Many Democrats take solace in the fact that Donald Trump lost the popular vote and has a relatively low approval rating as his inauguration nears.
They expect the Trump phenomenon to be short-lived, with voters returning to their senses and Democrats winning back control of national politics.
They point out Pres. Obama’s high approval ratings as he ends his presidency and argue that Trump doesn’t have a broad mandate. They believe that liberal Democratic policies remain popular and the pendulum will soon swing back in favor of the Democrats.
In other words, they’re whistling past the graveyard.
In reality, Trump is part of a much broader GOP political surge. Whether he is responsible for it or is a beneficiary of it is open to debate. Personally, I believe Trump has been swept along with the Republican/conservative tide, although he has added a great deal of flamboyance to it.
Had Trump avoided personal insults and some of his more outrageous behavior that alienated a lot of mainstream Republicans and independents, he probably would have won bigger, likely winning the popular vote.
Voters were absolutely ready for a disruptor, a change agent, someone who would shake up Washington, spurn political correctness and take a contrarian approach.
Imagine how strong Trump could have been had he not offended women and attacked a whole lot of people unnecessarily. He wouldn’t have needed to tone down his brash style, just not be a jerk.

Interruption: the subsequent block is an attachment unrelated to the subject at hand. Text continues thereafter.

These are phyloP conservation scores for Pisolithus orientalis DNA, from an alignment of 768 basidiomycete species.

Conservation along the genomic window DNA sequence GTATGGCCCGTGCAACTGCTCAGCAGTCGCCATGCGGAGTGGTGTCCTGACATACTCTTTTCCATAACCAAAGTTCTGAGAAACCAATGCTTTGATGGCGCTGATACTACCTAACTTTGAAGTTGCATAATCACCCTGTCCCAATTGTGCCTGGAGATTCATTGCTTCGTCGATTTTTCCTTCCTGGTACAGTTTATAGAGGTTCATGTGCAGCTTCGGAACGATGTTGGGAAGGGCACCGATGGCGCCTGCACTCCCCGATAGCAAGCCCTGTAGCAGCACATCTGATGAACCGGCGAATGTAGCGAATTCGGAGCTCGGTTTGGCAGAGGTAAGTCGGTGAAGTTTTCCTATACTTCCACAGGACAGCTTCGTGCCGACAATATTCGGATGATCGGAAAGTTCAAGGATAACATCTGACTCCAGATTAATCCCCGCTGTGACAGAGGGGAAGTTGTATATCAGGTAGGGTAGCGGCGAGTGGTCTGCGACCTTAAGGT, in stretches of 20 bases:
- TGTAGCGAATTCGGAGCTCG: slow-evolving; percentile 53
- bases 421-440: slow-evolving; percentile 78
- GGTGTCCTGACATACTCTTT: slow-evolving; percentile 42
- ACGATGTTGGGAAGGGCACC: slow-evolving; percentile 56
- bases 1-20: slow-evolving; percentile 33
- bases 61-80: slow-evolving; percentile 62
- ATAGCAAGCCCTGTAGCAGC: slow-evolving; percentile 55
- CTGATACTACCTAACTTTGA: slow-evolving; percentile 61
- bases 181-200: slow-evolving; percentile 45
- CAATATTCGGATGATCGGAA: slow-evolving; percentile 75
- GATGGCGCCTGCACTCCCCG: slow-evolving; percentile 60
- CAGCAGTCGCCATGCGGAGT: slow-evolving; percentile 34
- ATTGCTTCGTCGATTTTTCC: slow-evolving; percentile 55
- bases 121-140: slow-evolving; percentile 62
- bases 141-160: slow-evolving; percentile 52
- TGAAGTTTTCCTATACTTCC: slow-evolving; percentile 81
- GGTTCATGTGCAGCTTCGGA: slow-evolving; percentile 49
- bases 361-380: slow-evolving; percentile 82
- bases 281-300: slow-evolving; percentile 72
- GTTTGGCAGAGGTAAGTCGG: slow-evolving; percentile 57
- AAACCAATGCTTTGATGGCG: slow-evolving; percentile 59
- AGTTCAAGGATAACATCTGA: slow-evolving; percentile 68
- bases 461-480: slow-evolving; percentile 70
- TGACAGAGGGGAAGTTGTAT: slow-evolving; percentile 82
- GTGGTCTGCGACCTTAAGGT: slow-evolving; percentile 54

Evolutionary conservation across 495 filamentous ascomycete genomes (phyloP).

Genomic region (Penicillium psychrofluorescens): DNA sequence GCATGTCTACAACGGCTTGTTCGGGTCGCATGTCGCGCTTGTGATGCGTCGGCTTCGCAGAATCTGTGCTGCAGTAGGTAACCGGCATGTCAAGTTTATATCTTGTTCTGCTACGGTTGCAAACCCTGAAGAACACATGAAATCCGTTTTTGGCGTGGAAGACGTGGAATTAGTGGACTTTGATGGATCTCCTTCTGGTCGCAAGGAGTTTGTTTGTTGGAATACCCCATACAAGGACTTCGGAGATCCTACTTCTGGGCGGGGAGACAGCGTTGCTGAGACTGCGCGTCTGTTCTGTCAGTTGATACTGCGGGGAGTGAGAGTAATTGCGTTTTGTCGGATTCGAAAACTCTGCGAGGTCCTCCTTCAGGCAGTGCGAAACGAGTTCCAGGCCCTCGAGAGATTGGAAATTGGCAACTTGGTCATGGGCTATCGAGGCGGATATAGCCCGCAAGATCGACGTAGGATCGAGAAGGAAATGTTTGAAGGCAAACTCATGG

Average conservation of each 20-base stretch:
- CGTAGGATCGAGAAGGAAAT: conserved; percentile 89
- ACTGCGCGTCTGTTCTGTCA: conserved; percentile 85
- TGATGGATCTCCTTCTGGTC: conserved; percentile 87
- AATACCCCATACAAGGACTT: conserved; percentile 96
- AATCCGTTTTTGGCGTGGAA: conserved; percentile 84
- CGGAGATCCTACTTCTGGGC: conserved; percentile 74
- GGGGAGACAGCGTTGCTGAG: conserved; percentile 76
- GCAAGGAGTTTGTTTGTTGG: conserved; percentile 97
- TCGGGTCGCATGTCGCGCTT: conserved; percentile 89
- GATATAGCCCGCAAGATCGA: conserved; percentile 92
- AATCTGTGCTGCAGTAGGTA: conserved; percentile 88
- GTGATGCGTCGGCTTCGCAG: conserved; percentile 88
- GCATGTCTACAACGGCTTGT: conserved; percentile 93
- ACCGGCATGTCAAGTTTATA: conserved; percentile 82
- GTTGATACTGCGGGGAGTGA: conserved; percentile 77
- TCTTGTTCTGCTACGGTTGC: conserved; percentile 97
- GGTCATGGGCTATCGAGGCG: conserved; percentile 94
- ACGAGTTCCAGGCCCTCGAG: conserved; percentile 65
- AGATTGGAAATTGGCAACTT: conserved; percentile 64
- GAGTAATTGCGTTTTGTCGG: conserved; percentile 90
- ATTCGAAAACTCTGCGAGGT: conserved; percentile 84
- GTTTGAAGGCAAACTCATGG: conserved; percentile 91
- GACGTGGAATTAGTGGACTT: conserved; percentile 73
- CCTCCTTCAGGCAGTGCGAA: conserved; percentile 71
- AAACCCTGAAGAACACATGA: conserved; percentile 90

Trump may or may not be a good president. No one knows. His unorthodox style might prove to be just what the country needs in this remarkable time in history. Or he might perform so poorly that even his most fervent followers will abandon him.
Whatever happens with Trump, the Republicans are still looking strong.
Political scientist Larry Sabato, director of the University of Virginia Center for Politics, notes that since Obama was elected in 2008, Democrats have suffered a net loss of more than 1,000 seats in the U.S. House and Senate, state legislatures and governorships. Obama’s presidency has been a disaster for his party at other levels, Sabato said. The Democratic Party is in its worst overall governing position since the 1920s.
Most of that success has nothing to do with Trump.
In 2018, if the Republicans perform well, Democrats could easily lose more Senate seats, possibly giving Republicans a filibuster-proof Senate majority.
So, the state of politics today isn’t all about Trump. Obama’s personal popularity allowed him to win two presidential races, but down the ballot, Republicans have been winning big, capturing a remarkable number of state legislative seats and governorships. Republicans have been clobbering Democrats in U.S. House mid-term elections.
Certainly, the Republican domination could be fragile. Voters tired of dysfunction and gridlock in Washington need to see problems being solved. They need to see conservatism in action that improves people’s lives and provides hope and optimism. They need to see a growing economy with more job opportunities.
Republicans must show they can govern in a topsy-turvy, unpredictable, perhaps ungovernable, political world. In 2017, all the balls are in the air and old political assumptions are no longer viable. I’m an old guy, and it seems almost everything I know, and most of my instincts, are obsolete. Science, technology and new communications capabilities are remaking the world.
So, Republicans kick off the new year in great shape at all levels of government. But there is no formula, no reliable road map, for success in the transformed world of politics. It will be fascinating to see how they do.